Wednesday, 14 July 2010

Casa di Christopher Columbus

Another thing we went to see was the house of Christopher Columbus.  

It stood just the other side of the Porta Soprano from our hotel and was still in the process of being renovated, the top floor being largely non-existent. 

There really isn't much there to see.  We busily snapped pictures until the receptionist finished her phone call and noticed us doing this; she informed us that pictures were not allowed.  

I guess that, along with the dearth of things to see, caused me to think that if Casa di Dante was a high point, Casa di Columbus was a low.

Bill Bryson has lots to say about Columbus in his book At Home: 
Christopher Columbus is the best remembered of the early explorers but not the first...Columbus's real achievement was managing to cross the ocean successfully in both directions.  Though an accomplished enough mariner, he was not terribly good at a great deal else, especially geography, the skill that would seem most vital in an explorer.  It would be hard to name any figure in history who has achieved more lasting fame with less competence.  He spent large parts of eight years bouncing around Caribbean islands and coastal South American convinced that he was in the heart of the Orient and that Japan and China were at the edge of every sunset.  He never worked out that Cuba is an island and never once set foot on, or even suspected the existence of, the land mass to the north that everyone thinks he discovered:  the United States.  He filled his holds with valueless iron pyrite thinking it was gold and with what he confidently believed to be cinnamon and pepper.  The first was actually a worthless tree bark and the second were not true peppers but chilli peppers -- excellent when you have grasped the general idea of them, but a little eye-wateringly astonishing on first hearty chomp.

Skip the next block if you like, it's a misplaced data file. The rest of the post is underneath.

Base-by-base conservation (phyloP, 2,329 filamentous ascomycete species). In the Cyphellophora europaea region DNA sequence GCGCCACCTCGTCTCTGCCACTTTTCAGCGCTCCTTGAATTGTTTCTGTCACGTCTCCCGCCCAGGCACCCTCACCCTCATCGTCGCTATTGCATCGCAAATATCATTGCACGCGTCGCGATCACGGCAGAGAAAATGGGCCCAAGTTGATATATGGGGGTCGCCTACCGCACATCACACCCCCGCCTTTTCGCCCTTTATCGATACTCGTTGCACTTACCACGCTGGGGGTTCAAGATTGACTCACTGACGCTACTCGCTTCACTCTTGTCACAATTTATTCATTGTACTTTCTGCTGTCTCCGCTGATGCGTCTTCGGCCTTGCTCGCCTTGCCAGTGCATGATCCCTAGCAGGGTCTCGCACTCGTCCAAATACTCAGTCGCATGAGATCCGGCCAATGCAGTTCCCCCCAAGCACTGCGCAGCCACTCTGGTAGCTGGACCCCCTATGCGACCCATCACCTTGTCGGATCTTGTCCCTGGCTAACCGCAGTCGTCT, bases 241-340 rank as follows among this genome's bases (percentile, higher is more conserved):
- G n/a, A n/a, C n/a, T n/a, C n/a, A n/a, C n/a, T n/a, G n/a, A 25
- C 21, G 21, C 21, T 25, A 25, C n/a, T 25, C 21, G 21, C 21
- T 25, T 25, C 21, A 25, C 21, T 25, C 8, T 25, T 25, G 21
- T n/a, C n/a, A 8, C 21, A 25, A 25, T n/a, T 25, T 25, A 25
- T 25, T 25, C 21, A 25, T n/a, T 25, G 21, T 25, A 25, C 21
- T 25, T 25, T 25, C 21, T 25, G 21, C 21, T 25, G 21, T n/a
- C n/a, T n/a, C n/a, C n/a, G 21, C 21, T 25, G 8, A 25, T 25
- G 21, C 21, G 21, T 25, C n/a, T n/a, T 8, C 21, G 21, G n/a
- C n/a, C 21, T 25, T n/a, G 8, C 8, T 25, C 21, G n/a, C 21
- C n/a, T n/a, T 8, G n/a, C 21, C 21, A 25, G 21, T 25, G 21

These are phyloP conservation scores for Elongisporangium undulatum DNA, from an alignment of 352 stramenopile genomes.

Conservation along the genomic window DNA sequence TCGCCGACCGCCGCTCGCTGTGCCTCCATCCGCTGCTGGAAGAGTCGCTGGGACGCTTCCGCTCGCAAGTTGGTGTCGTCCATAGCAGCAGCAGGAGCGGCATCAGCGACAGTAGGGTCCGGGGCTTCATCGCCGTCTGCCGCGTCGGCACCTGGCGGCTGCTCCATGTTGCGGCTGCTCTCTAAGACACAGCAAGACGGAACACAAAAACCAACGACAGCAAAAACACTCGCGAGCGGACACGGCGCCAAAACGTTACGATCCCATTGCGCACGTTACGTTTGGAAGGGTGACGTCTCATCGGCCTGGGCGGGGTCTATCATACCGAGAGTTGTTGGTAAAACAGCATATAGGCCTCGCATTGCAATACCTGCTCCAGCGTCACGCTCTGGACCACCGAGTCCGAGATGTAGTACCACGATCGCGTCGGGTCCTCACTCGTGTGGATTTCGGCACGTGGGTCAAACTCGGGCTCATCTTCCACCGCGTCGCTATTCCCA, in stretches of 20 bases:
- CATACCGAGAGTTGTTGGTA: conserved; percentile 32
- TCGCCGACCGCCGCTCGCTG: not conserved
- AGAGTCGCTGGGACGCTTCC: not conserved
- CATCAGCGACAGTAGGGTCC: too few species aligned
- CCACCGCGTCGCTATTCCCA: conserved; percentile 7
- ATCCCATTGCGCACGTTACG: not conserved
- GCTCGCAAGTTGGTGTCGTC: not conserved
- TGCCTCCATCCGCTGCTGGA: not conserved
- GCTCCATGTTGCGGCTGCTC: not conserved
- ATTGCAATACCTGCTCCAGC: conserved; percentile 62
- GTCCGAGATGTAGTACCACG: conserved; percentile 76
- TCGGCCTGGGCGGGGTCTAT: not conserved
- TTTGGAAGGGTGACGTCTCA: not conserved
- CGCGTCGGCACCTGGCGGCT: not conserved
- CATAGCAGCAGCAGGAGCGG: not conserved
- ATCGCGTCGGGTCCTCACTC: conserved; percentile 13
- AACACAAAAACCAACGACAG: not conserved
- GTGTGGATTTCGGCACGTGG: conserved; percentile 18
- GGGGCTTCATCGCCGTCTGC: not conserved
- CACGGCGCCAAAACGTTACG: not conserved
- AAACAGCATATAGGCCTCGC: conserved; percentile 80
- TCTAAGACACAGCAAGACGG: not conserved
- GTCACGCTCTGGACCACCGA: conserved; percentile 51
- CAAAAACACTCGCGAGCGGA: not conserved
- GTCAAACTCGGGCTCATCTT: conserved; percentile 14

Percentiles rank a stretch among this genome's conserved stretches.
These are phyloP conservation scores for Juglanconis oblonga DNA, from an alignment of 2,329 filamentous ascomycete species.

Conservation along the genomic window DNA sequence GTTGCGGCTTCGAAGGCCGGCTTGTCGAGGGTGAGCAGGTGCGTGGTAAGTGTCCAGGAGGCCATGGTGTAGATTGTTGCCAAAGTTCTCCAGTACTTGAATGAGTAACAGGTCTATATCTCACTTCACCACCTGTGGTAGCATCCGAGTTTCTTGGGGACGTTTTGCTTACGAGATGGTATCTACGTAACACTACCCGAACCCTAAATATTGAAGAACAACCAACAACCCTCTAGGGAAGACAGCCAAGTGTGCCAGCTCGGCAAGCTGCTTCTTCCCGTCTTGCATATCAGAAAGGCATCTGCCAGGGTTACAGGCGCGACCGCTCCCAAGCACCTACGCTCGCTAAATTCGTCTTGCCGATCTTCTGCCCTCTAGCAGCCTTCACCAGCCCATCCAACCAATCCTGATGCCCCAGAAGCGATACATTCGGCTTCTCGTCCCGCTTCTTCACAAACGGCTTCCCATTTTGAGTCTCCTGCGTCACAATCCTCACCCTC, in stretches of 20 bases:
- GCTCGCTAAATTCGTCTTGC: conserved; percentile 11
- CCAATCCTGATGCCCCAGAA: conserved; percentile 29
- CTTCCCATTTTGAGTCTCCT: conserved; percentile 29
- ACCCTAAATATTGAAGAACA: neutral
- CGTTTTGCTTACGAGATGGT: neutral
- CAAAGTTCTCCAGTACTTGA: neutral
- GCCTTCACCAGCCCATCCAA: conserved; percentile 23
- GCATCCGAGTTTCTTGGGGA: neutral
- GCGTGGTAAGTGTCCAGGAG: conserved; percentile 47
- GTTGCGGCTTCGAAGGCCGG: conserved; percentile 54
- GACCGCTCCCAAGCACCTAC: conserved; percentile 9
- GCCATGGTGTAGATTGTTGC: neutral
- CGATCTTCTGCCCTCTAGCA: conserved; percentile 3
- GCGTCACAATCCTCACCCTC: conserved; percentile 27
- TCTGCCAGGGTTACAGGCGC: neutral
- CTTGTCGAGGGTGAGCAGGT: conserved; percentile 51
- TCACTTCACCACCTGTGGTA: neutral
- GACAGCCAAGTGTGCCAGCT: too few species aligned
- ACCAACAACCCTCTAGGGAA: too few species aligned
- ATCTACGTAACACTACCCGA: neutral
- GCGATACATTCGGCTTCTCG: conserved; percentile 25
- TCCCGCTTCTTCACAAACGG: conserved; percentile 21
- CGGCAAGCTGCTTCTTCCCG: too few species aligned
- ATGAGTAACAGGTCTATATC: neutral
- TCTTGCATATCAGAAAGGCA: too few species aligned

In any case, the main thing I took away was that the Columbus family were cloth weavers and merchants.  That, and it's not really worth paying  to go inside. 

As always, we enjoyed the warm evening, our last in Italy.  

It is definitely a sidewalk cafe society that Northern England can only dream about - unless you're a smoker, 

in which case you're doomed to spend your life out of doors, year round.  


I'm not leaving Italy altogether, mind, there is still a lot to show you.  

However, I find that after a couple of weeks on the road I'm ready to enjoy the comforts of my own home, to eat familiar food again, to know what the toilet facilities will be like...

Do you get homesick after a few weeks on holiday?


Rick Stone said...

Get homesick? Nope. It's now a let down when it is time to return to this house that is made of sticks. Much better when out on the road in the house that is on wheels.

Jo said...

Here is the other side of it. I am ready to get home and have some leg room. Bud is ready to get home to the doggie door where he can go out any time.

Shelley said...

Joanne - Yep, I figure as much.